6 Best African Wines Worth Savouring

Africa is the perfect destination when it comes to safaris, beach vacations and culinary tours. At least, that’s what the continent is best known for across the globe. However, did you know that Africa is also home to some of the world’s most iconic wine destinations?

Yes! Mama Africa has much more to offer than just sites, wildlife and beautiful weather and even prettier people. There are a select few countries in Africa where the art of producing wine has been mastered and wineries flourish year in and year out. Some of these places you may have already heard of such as the “Winelands of Cape Town, South Africa”. Others will definitely come as a surprise. Here are some of the best African wines worth savouring!

Wine glasses

1. Cabernet Franc, South Africa

When it comes to wine production in Africa, perhaps there aren’t any countries that rival South Africa. The sheer variety, skill and quality of grapes in South Africa makes it a wonderful destination for wine lovers the world over. The Cabernet Franc is a single-varietal wine that beautifully showcases the expression of the South African grape.

Cabernet Franc

Brewer Raats is a highly specialised winemaker who is almost unmatched when it comes to the production of this heady wine with earthy notes and a spicy backbone. This 2015 blend may be hard to resist now but if you give it a little while to mature, you will enjoy one of the most simply delicious wines of Africa.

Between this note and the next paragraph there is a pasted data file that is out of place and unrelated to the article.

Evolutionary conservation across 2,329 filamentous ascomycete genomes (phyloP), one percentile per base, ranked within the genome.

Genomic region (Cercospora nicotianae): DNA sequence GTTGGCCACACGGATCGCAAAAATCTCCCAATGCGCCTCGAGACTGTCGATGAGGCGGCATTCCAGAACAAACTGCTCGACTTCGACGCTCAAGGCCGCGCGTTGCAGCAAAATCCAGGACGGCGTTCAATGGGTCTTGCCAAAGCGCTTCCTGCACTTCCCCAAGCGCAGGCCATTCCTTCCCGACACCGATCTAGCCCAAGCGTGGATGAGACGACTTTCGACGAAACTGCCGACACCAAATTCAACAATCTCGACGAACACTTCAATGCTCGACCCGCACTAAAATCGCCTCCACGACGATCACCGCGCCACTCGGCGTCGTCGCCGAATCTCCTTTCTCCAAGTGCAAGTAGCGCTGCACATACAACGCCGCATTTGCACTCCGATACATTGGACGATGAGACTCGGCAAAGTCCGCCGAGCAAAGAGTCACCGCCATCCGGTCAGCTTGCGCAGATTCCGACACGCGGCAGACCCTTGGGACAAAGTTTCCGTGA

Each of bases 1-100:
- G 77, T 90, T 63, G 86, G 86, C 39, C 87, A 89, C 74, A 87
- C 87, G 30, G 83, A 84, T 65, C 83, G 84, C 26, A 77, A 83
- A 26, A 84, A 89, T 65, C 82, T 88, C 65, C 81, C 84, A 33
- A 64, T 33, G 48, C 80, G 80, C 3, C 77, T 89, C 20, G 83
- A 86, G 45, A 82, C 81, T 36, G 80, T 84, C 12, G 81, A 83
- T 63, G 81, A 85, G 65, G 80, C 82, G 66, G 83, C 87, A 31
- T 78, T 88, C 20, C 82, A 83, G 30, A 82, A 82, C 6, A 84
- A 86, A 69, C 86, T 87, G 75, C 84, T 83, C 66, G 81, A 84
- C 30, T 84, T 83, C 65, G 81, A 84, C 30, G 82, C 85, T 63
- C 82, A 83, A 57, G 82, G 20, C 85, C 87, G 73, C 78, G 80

2. Cuvee du President NV Red Wine, Algeria

Despite having as much wine grape acreage as South Africa and Germany, there is a good chance that you have never heard of any Algerian wines before in your travels. That’s mostly because Algeria doesn’t have much power when it comes to the international wine market.

Algeria has had a troubled wine producing history: it’s winemaking exploits can be traced back to the Romans and Phoenicians. It was then stopped during the Muslim conquests that took place in the 7th century. It picked up again in the 1830s under French rule and Algerian wine is today used as a blending component for French wines.